Sign In | Register
Master of the Senate: The Years of Lyndon Johnson by  Robert A Caro - Signed First Edition - 2002 - from Bookmarc's and Biblio.com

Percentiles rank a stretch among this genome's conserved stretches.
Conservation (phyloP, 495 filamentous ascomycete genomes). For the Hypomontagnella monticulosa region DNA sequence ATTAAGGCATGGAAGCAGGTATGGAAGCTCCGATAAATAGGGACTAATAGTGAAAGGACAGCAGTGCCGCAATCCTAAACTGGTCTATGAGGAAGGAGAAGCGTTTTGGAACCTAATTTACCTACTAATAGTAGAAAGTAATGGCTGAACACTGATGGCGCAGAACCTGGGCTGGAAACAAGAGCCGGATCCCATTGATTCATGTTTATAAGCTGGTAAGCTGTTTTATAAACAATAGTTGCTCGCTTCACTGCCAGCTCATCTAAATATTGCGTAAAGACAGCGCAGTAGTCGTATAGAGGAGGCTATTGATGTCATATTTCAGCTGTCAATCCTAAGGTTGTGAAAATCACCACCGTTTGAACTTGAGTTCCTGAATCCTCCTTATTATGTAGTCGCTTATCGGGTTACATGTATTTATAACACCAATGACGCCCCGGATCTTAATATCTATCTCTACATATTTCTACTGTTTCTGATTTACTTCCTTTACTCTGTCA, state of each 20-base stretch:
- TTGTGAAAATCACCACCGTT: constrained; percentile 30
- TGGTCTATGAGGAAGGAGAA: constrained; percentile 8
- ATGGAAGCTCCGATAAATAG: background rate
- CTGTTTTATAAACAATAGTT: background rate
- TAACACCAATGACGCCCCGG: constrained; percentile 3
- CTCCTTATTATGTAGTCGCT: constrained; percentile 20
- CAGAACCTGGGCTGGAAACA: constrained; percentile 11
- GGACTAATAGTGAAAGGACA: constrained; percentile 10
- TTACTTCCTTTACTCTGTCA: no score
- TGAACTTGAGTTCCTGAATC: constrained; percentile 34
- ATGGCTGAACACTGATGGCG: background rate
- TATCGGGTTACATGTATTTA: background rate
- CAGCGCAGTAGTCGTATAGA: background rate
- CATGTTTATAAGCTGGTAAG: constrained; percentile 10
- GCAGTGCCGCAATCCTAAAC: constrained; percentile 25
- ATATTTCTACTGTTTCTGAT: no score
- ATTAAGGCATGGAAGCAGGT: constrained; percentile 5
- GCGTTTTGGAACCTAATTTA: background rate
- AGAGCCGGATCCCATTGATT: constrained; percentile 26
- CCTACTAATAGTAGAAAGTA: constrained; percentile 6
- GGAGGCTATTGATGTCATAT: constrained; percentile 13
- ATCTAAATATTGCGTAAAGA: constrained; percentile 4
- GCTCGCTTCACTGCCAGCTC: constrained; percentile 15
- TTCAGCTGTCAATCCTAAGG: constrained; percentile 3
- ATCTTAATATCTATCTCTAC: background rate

Master of the Senate: The Years of Lyndon Johnson

by Caro, Robert A

Condition: Very Good/Very Good